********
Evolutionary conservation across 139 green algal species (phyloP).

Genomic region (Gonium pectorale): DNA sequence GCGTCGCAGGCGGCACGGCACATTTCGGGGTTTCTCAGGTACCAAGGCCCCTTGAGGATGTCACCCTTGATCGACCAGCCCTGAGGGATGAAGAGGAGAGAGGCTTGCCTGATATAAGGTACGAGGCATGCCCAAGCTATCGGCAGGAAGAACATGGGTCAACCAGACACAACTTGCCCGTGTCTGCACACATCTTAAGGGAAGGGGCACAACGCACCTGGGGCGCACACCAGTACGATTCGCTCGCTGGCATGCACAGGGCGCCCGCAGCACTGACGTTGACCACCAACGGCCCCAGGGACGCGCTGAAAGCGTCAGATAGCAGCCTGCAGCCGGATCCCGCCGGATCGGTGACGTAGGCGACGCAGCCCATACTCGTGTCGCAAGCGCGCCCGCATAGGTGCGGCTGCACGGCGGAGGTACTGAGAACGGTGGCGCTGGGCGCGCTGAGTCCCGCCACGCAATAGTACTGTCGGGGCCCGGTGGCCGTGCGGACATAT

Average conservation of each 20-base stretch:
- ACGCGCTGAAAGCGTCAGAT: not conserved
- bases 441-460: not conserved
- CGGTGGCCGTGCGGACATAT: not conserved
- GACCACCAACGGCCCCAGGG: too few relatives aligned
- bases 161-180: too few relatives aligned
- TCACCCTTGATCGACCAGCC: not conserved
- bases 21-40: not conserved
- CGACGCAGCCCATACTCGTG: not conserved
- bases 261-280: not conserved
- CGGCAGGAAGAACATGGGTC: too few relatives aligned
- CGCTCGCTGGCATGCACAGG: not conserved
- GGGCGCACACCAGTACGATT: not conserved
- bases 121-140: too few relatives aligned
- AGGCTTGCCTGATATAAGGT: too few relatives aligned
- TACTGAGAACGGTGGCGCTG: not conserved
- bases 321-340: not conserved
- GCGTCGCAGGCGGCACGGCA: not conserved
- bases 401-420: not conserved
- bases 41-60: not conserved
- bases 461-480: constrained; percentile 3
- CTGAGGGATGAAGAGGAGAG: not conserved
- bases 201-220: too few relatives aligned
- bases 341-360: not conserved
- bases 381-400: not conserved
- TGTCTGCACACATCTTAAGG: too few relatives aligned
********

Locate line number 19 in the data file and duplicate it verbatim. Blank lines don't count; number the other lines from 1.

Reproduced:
- bases 321-340: not conserved